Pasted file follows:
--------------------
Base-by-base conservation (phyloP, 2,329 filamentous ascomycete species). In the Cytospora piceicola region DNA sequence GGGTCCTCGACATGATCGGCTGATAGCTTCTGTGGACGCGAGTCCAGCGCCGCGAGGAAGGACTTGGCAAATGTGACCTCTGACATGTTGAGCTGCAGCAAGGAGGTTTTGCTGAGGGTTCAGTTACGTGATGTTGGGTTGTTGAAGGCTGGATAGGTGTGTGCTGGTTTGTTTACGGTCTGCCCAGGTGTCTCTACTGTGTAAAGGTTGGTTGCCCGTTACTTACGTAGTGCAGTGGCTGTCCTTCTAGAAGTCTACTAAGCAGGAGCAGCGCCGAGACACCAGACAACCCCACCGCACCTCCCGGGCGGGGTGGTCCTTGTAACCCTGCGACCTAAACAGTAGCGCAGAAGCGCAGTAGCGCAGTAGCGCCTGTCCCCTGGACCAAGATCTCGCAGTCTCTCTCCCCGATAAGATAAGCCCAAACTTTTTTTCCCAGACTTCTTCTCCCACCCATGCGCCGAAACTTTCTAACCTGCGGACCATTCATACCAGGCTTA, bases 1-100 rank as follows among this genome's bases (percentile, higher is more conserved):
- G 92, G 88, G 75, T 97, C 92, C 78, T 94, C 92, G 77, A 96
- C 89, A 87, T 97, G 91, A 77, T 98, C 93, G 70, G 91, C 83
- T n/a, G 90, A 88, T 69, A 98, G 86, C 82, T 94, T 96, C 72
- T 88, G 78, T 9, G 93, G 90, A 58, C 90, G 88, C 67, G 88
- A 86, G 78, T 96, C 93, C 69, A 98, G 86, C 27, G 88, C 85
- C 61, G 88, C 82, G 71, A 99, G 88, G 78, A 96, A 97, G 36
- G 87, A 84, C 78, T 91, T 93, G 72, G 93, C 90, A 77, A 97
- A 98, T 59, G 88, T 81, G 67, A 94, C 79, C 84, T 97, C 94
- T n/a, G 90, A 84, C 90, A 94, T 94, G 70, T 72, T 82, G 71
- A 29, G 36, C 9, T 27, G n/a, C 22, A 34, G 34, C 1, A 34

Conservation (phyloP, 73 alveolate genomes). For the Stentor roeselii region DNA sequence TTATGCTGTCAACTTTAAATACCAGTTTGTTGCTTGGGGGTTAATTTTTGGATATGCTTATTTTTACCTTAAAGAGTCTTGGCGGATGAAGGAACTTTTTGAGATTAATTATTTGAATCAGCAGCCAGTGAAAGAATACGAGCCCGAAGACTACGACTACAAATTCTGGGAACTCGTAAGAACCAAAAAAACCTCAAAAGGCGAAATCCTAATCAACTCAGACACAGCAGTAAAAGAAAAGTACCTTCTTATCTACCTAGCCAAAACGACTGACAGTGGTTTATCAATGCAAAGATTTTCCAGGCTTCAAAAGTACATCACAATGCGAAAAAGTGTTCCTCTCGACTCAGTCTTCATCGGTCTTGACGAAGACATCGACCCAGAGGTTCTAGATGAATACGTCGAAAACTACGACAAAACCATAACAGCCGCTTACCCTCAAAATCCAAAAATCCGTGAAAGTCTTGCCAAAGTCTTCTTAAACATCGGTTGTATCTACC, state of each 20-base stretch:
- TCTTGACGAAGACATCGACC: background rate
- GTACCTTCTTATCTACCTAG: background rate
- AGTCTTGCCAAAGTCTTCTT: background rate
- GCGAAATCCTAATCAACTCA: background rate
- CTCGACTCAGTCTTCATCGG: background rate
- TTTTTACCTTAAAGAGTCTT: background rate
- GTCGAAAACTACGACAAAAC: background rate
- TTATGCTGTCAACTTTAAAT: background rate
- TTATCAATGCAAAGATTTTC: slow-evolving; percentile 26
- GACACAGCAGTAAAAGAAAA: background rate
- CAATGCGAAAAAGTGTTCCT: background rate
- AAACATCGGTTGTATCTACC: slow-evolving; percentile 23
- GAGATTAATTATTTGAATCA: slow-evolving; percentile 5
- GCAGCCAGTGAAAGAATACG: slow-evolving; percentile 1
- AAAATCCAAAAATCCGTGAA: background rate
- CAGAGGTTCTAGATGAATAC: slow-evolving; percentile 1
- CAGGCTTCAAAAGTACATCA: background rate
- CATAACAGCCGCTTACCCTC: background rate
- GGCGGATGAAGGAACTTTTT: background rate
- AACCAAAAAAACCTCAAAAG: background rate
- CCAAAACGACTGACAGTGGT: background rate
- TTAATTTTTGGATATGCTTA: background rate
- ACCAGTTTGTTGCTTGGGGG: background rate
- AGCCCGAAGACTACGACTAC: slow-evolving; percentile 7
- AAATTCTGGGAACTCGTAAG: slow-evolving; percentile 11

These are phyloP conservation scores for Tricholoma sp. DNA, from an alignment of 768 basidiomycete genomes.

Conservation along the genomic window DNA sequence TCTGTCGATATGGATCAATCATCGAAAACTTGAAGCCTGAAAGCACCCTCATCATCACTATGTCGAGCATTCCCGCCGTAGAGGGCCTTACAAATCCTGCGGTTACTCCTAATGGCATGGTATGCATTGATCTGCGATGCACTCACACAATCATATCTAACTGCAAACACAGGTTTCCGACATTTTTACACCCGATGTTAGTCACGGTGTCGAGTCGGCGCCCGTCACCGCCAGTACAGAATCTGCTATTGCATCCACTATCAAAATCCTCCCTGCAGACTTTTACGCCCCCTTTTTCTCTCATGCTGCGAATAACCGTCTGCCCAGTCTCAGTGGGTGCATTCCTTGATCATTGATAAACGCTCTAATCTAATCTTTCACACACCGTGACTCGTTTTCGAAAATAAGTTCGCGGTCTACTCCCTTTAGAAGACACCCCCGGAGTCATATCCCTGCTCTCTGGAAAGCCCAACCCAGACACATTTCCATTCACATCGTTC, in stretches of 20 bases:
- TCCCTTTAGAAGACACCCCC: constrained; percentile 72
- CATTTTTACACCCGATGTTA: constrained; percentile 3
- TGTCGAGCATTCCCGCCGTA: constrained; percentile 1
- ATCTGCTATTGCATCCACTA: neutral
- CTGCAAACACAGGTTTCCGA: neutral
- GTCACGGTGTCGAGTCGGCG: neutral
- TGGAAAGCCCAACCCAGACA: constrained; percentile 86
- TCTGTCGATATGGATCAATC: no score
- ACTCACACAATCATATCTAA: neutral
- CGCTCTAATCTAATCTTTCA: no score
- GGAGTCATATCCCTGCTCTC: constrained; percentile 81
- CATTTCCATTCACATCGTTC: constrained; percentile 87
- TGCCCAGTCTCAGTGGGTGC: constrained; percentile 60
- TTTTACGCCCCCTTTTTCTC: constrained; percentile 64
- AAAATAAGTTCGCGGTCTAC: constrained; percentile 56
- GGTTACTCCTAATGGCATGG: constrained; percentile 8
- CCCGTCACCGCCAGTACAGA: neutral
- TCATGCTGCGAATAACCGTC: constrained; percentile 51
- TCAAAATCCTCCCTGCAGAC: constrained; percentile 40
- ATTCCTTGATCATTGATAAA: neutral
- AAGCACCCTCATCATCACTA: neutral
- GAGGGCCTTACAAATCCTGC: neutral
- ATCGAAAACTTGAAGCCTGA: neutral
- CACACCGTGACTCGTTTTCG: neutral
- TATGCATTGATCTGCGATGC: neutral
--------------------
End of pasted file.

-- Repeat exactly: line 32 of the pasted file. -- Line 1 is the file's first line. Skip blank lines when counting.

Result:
- AACCAAAAAAACCTCAAAAG: background rate